Dr Jouhar began his work with polarised light in the late 1950's (once colour enlarging was available to him), commencing with photomicrographs of crystals deposited on glass plates - which showed brilliant yellow, blue and brown hues in spiky, swirling patterns.
He then experimented with other materials which would create colour on polarisation and, using a set-up which involved several glass levels and a downward pointing camera, he had an ideal system for 'playing with light'.
He found that pieces of colourless or sometimes coloured cellophane provided a versatile medium for the creation of a wide range of interesting and often beautiful images.
For example, 'Seraph' was created from cellophane, mechanical bits, and pieces of nylon thread;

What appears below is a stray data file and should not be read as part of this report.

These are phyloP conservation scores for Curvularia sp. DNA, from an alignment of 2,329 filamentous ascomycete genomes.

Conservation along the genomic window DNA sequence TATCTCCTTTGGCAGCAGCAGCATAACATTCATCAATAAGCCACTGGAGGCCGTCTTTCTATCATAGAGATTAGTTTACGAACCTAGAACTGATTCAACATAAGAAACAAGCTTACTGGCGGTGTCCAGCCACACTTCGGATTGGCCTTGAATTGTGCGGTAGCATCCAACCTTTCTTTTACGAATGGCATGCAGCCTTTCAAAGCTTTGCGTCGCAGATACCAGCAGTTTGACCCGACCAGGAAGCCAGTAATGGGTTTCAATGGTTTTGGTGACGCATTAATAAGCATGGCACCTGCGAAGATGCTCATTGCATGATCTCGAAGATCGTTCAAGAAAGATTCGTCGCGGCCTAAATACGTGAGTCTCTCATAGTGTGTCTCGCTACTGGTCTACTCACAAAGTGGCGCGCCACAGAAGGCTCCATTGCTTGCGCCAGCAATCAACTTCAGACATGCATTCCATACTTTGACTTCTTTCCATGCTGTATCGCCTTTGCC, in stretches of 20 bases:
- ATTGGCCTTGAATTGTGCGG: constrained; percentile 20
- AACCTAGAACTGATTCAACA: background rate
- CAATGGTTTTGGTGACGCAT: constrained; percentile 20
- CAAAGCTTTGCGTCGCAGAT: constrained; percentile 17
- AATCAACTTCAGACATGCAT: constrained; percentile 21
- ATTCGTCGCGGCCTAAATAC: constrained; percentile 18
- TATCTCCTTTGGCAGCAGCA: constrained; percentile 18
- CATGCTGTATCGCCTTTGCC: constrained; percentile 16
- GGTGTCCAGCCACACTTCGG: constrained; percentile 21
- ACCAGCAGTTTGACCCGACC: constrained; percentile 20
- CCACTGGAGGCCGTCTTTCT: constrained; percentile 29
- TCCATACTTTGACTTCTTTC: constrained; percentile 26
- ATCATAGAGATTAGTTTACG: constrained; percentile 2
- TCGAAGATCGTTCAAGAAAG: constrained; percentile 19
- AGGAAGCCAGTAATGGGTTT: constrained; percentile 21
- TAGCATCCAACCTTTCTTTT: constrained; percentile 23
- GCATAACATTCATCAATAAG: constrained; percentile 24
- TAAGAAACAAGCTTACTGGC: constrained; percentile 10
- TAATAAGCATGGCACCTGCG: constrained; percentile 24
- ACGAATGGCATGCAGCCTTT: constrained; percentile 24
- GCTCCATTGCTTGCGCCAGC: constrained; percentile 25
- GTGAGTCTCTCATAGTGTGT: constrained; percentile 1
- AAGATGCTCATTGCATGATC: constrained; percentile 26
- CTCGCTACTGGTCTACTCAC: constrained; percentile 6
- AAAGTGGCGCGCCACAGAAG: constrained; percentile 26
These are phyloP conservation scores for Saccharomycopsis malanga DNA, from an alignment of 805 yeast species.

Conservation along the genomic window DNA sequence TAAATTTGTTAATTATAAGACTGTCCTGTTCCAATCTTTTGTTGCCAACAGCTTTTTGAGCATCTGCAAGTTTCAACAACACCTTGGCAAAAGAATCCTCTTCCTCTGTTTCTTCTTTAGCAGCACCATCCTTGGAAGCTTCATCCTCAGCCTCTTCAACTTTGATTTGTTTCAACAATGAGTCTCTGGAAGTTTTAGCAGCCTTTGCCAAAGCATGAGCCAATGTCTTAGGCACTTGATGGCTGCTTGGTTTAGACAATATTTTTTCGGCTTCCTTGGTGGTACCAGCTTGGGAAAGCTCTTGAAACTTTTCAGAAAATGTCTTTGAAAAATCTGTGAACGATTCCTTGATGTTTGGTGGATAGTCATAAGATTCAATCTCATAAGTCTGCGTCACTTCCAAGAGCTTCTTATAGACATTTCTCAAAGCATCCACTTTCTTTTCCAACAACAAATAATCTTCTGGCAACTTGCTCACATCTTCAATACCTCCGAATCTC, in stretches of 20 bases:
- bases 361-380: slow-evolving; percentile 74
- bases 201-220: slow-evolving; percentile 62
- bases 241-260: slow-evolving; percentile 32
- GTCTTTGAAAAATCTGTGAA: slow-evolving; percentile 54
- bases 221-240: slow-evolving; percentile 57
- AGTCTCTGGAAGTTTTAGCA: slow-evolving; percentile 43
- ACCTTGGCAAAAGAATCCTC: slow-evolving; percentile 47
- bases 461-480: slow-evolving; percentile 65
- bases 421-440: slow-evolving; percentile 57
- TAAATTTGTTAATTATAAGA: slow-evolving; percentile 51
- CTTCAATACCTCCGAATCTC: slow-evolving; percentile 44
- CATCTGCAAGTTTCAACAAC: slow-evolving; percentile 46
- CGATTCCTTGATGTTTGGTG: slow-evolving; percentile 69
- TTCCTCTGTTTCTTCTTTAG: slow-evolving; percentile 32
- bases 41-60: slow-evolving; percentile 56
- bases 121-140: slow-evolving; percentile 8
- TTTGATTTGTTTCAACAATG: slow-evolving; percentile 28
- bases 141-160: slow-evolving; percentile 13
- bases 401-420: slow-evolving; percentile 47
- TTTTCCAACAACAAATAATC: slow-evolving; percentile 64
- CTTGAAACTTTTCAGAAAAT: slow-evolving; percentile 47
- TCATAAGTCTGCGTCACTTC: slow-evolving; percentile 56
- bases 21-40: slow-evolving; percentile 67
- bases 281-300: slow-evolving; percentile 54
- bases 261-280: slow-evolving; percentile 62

'Whiskerando' forms a bold mosaic of red, green and blue on a dark background; and 'Phoenix' involved cellophane, bits of plastic, glass beads, buttons and a design on a large glass plate. He created many images in this way - some based on identifiable forms, others increasingly abstract.
The Photographic Society of America Journal of April 1963 featured his article titled 'Creating with Polarized Light' (29, 21-24)
If you would like a copy of this article, you can click on the link below.